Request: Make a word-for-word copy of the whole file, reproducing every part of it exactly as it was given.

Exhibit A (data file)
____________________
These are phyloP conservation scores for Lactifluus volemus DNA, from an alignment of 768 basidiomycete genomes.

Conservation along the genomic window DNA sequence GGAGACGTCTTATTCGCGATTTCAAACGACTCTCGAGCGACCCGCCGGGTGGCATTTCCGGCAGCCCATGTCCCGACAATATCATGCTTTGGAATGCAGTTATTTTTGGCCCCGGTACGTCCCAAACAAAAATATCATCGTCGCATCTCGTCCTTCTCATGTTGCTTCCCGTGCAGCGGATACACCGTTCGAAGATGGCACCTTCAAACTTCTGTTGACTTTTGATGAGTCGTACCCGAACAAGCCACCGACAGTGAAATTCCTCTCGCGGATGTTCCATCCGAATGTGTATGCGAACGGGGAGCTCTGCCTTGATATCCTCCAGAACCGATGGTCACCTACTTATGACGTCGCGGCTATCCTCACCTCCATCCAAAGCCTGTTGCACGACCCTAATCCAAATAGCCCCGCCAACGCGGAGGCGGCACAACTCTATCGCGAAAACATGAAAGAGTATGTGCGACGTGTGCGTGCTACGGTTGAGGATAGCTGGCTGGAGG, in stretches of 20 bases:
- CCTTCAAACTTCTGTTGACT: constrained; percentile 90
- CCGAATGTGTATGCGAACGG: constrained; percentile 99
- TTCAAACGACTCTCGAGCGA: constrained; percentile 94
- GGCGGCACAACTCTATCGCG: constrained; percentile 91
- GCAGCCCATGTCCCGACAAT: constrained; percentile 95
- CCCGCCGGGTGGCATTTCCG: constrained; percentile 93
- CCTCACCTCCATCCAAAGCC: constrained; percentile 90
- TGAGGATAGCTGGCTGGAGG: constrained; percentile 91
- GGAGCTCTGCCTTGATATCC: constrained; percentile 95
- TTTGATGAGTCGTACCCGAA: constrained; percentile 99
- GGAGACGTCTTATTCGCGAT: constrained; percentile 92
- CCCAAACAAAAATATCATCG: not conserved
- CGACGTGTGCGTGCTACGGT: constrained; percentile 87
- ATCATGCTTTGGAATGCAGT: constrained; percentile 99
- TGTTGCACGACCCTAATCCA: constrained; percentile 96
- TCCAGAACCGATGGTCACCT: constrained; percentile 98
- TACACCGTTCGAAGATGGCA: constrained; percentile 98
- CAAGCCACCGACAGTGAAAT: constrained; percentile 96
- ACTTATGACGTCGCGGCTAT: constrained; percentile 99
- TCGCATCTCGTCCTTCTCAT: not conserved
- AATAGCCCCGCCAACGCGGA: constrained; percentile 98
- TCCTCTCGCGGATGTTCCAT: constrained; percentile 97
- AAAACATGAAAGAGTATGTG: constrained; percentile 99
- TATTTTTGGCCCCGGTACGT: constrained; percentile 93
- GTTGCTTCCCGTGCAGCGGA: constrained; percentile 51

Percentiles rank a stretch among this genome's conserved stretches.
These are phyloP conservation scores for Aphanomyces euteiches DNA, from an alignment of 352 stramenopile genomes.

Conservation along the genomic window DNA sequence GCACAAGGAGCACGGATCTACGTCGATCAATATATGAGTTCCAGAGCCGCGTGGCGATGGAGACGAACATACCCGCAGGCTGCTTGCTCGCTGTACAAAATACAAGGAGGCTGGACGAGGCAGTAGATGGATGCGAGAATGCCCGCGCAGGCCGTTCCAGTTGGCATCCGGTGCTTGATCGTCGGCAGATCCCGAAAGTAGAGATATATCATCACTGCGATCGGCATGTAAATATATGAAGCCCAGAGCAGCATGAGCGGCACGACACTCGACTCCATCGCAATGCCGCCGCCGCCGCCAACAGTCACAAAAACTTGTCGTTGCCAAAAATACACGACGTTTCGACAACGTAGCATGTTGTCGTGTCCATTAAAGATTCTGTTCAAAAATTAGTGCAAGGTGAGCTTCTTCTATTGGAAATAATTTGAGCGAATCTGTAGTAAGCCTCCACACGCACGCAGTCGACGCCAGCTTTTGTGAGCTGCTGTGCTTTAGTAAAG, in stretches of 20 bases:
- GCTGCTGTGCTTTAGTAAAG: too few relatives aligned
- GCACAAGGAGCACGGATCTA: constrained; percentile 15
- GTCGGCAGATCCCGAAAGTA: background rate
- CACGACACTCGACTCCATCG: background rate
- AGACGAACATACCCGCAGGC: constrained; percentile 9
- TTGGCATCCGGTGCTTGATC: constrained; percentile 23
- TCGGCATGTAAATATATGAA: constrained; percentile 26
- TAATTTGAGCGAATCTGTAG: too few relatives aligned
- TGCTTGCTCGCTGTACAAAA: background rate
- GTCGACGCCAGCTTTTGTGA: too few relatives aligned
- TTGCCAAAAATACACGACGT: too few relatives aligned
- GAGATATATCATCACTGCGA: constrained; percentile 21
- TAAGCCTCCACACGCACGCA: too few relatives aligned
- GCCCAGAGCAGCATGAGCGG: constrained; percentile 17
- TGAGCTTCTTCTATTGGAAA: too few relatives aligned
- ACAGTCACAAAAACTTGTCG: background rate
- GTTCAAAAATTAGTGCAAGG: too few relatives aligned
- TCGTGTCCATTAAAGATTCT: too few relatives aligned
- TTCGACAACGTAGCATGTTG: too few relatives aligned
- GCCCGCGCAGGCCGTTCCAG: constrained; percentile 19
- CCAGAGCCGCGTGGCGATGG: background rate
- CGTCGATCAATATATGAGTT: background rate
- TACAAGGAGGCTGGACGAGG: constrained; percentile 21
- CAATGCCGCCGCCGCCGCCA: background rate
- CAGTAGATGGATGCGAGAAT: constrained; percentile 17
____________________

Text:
These are phyloP conservation scores for Lactifluus volemus DNA, from an alignment of 768 basidiomycete genomes.

Conservation along the genomic window DNA sequence GGAGACGTCTTATTCGCGATTTCAAACGACTCTCGAGCGACCCGCCGGGTGGCATTTCCGGCAGCCCATGTCCCGACAATATCATGCTTTGGAATGCAGTTATTTTTGGCCCCGGTACGTCCCAAACAAAAATATCATCGTCGCATCTCGTCCTTCTCATGTTGCTTCCCGTGCAGCGGATACACCGTTCGAAGATGGCACCTTCAAACTTCTGTTGACTTTTGATGAGTCGTACCCGAACAAGCCACCGACAGTGAAATTCCTCTCGCGGATGTTCCATCCGAATGTGTATGCGAACGGGGAGCTCTGCCTTGATATCCTCCAGAACCGATGGTCACCTACTTATGACGTCGCGGCTATCCTCACCTCCATCCAAAGCCTGTTGCACGACCCTAATCCAAATAGCCCCGCCAACGCGGAGGCGGCACAACTCTATCGCGAAAACATGAAAGAGTATGTGCGACGTGTGCGTGCTACGGTTGAGGATAGCTGGCTGGAGG, in stretches of 20 bases:
- CCTTCAAACTTCTGTTGACT: constrained; percentile 90
- CCGAATGTGTATGCGAACGG: constrained; percentile 99
- TTCAAACGACTCTCGAGCGA: constrained; percentile 94
- GGCGGCACAACTCTATCGCG: constrained; percentile 91
- GCAGCCCATGTCCCGACAAT: constrained; percentile 95
- CCCGCCGGGTGGCATTTCCG: constrained; percentile 93
- CCTCACCTCCATCCAAAGCC: constrained; percentile 90
- TGAGGATAGCTGGCTGGAGG: constrained; percentile 91
- GGAGCTCTGCCTTGATATCC: constrained; percentile 95
- TTTGATGAGTCGTACCCGAA: constrained; percentile 99
- GGAGACGTCTTATTCGCGAT: constrained; percentile 92
- CCCAAACAAAAATATCATCG: not conserved
- CGACGTGTGCGTGCTACGGT: constrained; percentile 87
- ATCATGCTTTGGAATGCAGT: constrained; percentile 99
- TGTTGCACGACCCTAATCCA: constrained; percentile 96
- TCCAGAACCGATGGTCACCT: constrained; percentile 98
- TACACCGTTCGAAGATGGCA: constrained; percentile 98
- CAAGCCACCGACAGTGAAAT: constrained; percentile 96
- ACTTATGACGTCGCGGCTAT: constrained; percentile 99
- TCGCATCTCGTCCTTCTCAT: not conserved
- AATAGCCCCGCCAACGCGGA: constrained; percentile 98
- TCCTCTCGCGGATGTTCCAT: constrained; percentile 97
- AAAACATGAAAGAGTATGTG: constrained; percentile 99
- TATTTTTGGCCCCGGTACGT: constrained; percentile 93
- GTTGCTTCCCGTGCAGCGGA: constrained; percentile 51

Percentiles rank a stretch among this genome's conserved stretches.
These are phyloP conservation scores for Aphanomyces euteiches DNA, from an alignment of 352 stramenopile genomes.

Conservation along the genomic window DNA sequence GCACAAGGAGCACGGATCTACGTCGATCAATATATGAGTTCCAGAGCCGCGTGGCGATGGAGACGAACATACCCGCAGGCTGCTTGCTCGCTGTACAAAATACAAGGAGGCTGGACGAGGCAGTAGATGGATGCGAGAATGCCCGCGCAGGCCGTTCCAGTTGGCATCCGGTGCTTGATCGTCGGCAGATCCCGAAAGTAGAGATATATCATCACTGCGATCGGCATGTAAATATATGAAGCCCAGAGCAGCATGAGCGGCACGACACTCGACTCCATCGCAATGCCGCCGCCGCCGCCAACAGTCACAAAAACTTGTCGTTGCCAAAAATACACGACGTTTCGACAACGTAGCATGTTGTCGTGTCCATTAAAGATTCTGTTCAAAAATTAGTGCAAGGTGAGCTTCTTCTATTGGAAATAATTTGAGCGAATCTGTAGTAAGCCTCCACACGCACGCAGTCGACGCCAGCTTTTGTGAGCTGCTGTGCTTTAGTAAAG, in stretches of 20 bases:
- GCTGCTGTGCTTTAGTAAAG: too few relatives aligned
- GCACAAGGAGCACGGATCTA: constrained; percentile 15
- GTCGGCAGATCCCGAAAGTA: background rate
- CACGACACTCGACTCCATCG: background rate
- AGACGAACATACCCGCAGGC: constrained; percentile 9
- TTGGCATCCGGTGCTTGATC: constrained; percentile 23
- TCGGCATGTAAATATATGAA: constrained; percentile 26
- TAATTTGAGCGAATCTGTAG: too few relatives aligned
- TGCTTGCTCGCTGTACAAAA: background rate
- GTCGACGCCAGCTTTTGTGA: too few relatives aligned
- TTGCCAAAAATACACGACGT: too few relatives aligned
- GAGATATATCATCACTGCGA: constrained; percentile 21
- TAAGCCTCCACACGCACGCA: too few relatives aligned
- GCCCAGAGCAGCATGAGCGG: constrained; percentile 17
- TGAGCTTCTTCTATTGGAAA: too few relatives aligned
- ACAGTCACAAAAACTTGTCG: background rate
- GTTCAAAAATTAGTGCAAGG: too few relatives aligned
- TCGTGTCCATTAAAGATTCT: too few relatives aligned
- TTCGACAACGTAGCATGTTG: too few relatives aligned
- GCCCGCGCAGGCCGTTCCAG: constrained; percentile 19
- CCAGAGCCGCGTGGCGATGG: background rate
- CGTCGATCAATATATGAGTT: background rate
- TACAAGGAGGCTGGACGAGG: constrained; percentile 21
- CAATGCCGCCGCCGCCGCCA: background rate
- CAGTAGATGGATGCGAGAAT: constrained; percentile 17